They are both fantastic in making my skin refreshed, super calm, and indeed more hydrated. And they both make my skin more glowy.

Serozinc has a more mattifying effect, which can be great if you have oily skin.  I have a review post of Serozinc if you want to learn more about this one.

I love to use either one of these throughout the day. And especially as part of my microcurrent treatments. I either use them alone with a serum, since the mineral salts have great conductivity. Or I spray on top of the gels I am using to hinder them from drying. And thus save the amount of gel I need to use.   

Tip: If you haven’t seen my post about microcurrent (in my opinion the best anti-aging facial you can find) I highly recommend you read it. And to learn more about conductivity gels I recommend this post.

When it comes to seawater, I really do not have any personal experience. Would love to hear in the comments if you have!

Summary – Is salt water good for your skin?

  • Natural saltwater can be retrieved either from the ground (in the form of thermal spring water). Or from the ocean. These types of waters have a naturally high content of mineral salts.
  • Thermal spring water has a long history of being used for its skin healing effects. And claimed to help with everything from acne to eczema. 
  • Studies about the spring water benefits for skin show (even though mostly performed by the skincare companies themselves) that these mineral-rich waters hydrates and calms the skin, decrease inflammation, and improve microbiome in the skin. Which in turn help with conditions like atopic dermatitis and other forms of eczema.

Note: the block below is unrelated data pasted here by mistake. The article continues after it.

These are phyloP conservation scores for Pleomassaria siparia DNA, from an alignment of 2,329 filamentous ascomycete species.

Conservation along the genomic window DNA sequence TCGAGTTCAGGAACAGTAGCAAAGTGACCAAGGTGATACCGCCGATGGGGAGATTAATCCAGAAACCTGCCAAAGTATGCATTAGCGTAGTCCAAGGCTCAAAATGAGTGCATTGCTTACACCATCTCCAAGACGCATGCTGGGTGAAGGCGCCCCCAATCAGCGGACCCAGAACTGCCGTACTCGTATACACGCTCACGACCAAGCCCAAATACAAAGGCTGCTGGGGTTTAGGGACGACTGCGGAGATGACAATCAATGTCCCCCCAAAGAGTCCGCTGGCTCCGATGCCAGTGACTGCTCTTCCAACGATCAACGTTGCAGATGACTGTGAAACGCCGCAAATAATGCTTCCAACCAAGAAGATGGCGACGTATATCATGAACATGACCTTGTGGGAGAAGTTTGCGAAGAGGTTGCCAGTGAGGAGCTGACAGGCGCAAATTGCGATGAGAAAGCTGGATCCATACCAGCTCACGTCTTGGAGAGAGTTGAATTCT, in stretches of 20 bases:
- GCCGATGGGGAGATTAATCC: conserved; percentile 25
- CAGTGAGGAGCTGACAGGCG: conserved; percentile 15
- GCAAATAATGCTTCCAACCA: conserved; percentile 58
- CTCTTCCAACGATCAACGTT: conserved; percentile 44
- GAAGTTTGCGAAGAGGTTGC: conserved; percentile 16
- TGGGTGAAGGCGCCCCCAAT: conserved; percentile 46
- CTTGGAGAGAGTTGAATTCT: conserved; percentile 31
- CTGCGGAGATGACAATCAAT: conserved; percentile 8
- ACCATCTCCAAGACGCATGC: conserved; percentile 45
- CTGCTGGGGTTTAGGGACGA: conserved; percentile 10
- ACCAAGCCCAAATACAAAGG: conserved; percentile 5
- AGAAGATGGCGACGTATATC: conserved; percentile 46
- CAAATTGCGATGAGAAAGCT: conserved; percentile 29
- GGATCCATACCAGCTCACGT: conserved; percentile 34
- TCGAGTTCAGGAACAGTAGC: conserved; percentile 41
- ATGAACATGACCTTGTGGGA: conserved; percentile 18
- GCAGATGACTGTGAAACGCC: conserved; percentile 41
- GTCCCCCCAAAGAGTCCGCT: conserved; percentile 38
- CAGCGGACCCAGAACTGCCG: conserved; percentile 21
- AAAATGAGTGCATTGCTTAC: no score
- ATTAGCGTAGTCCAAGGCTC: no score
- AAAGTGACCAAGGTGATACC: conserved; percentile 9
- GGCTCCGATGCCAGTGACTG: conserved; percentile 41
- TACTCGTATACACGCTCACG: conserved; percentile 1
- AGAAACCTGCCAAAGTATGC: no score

• Ocean seawater is the other kind of natural salt water you can find. Claimed to be beneficial for the skin. It does have plenty of minerals, but a much higher concentration of chloride and sodium. Which can make it drying on your skin. 
  • I have personally tried spring water sprays and have fallen in love with them completely. I find they make my skin super-calm, glowy, refreshed, and they are also very easy and cheap to use. 

The two I recommend (for all skin types) are La Roche Posay Thermal spring water or Avene thermal spring water. I find both of them to be just as good.

If you have oily skin, Serozinc might be worth trying.

Let me know in the comments if you have any own experiences of using salt water on your face. Or if you have any questions.

Until next time, love your skin!

This Post Has 8 Comments

  1. Erika Ravnsborg

    This is very interesting. I would love to put this salt water for the skin to the test.

    1. Ann

      Thank you Erika 🙂 Hope you do!

  2. Alyssa Hixenbaugh

    Thank you for your informative post! I appreciate the negative and positive break downs of different kinds of salt water. 🙂

    1. Ann

      Thank you Alyssa! Glad to hear 🥰

  3. Sarah Styf

    We have a salt water pool. Does that have some of the same benefit?

    1. Ann

      Hi Sarah, I do not think so. I think salt water pools just has added sodium chloride. But I could be wrong 🙂

      What you want is a salt water with different mineral salts, such as magnesium, calcium, zinc, Cooper etc 😊

  4. Dannie

    I use dead Sea mixed with Epsom salt in boiled water. I spray if all over my face. I think it helps with acne and calming.

    1. Ann

      Happy to hear it helped you Dannie 😊🙏

Leave a Reply

This site uses Akismet to reduce spam. Learn how your comment data is processed.